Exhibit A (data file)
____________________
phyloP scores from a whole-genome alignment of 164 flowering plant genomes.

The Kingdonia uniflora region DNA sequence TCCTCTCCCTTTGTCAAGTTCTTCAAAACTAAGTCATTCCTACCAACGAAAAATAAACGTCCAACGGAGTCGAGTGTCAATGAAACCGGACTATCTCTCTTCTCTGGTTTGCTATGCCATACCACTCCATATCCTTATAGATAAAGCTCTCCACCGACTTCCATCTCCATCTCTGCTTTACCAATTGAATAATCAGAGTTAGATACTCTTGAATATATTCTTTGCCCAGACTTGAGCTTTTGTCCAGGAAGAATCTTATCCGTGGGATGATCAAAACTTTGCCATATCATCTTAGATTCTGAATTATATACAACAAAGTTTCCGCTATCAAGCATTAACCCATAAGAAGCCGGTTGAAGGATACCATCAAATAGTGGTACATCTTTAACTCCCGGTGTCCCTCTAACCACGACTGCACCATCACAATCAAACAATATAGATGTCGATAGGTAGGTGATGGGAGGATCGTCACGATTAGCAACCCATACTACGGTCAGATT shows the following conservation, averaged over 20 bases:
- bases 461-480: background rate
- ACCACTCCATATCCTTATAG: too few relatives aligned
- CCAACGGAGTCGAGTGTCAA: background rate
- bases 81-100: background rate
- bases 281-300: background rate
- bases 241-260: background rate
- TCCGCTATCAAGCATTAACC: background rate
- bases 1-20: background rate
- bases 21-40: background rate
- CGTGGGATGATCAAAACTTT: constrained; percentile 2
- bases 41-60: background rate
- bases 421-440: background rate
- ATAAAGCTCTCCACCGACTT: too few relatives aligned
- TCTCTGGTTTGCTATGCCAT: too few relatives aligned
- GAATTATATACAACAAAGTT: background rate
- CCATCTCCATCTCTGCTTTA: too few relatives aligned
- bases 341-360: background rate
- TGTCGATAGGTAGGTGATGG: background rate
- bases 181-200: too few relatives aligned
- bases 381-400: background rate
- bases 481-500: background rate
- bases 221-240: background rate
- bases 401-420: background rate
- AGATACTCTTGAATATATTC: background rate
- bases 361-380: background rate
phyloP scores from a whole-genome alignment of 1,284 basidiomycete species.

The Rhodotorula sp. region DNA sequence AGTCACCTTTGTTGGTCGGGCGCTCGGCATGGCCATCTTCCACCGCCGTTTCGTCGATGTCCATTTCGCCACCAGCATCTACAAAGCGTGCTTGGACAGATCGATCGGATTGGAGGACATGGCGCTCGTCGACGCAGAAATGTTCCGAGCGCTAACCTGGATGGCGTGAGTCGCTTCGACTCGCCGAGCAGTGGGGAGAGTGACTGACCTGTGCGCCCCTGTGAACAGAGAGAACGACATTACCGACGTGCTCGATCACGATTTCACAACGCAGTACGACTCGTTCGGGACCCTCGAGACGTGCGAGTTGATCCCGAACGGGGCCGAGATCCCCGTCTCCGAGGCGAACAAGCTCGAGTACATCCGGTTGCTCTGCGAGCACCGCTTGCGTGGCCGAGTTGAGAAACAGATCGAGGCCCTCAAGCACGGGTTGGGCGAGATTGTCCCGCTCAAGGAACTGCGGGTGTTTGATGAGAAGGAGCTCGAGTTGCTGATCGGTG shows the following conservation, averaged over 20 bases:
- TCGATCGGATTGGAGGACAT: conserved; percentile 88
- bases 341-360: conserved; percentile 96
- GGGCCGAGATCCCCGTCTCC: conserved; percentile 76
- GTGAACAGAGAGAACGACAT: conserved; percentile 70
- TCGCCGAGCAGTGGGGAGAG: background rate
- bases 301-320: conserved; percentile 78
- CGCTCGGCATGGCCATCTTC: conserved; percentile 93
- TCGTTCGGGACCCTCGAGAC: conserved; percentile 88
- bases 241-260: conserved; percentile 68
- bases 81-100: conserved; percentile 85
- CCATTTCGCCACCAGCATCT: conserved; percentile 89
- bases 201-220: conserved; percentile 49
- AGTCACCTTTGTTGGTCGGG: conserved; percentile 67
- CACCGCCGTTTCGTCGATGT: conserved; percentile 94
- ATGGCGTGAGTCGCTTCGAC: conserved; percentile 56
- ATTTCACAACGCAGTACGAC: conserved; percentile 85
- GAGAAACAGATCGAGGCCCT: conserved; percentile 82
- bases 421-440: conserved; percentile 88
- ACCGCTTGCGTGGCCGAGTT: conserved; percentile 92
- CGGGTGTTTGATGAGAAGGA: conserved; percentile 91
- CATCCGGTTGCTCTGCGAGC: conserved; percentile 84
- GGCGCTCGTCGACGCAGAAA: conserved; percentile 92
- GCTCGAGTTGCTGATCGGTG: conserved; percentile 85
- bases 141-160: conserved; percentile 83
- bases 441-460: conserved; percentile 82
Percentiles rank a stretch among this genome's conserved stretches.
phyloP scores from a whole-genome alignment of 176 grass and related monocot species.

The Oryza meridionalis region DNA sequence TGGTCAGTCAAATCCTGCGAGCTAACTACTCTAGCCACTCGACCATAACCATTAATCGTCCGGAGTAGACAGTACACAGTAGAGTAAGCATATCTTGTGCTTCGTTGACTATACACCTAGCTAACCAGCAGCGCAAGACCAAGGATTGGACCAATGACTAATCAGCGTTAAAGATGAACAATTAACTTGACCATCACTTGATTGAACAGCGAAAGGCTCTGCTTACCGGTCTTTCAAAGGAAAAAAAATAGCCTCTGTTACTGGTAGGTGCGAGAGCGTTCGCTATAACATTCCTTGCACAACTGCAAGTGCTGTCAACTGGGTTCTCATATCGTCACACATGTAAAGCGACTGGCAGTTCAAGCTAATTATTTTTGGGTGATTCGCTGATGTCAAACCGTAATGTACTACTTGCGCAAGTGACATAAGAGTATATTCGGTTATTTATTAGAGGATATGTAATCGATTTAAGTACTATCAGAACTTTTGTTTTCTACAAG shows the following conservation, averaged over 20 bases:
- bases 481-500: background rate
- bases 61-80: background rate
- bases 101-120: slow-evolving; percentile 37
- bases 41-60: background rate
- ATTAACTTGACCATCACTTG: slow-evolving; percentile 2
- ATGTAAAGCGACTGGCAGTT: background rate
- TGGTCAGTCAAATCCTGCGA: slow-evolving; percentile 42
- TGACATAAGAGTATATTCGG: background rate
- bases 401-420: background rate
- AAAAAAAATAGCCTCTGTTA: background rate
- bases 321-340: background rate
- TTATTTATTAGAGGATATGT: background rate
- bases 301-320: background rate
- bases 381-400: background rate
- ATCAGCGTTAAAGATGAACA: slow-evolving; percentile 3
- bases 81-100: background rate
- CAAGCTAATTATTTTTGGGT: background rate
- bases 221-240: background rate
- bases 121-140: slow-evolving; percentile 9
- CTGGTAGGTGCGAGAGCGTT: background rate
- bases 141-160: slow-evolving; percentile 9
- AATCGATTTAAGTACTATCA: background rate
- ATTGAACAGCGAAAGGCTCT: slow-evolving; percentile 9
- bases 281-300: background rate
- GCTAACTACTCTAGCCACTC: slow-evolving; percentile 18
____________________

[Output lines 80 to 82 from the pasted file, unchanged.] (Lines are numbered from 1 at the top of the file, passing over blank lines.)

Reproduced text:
- ATTGAACAGCGAAAGGCTCT: slow-evolving; percentile 9
- bases 281-300: background rate
- GCTAACTACTCTAGCCACTC: slow-evolving; percentile 18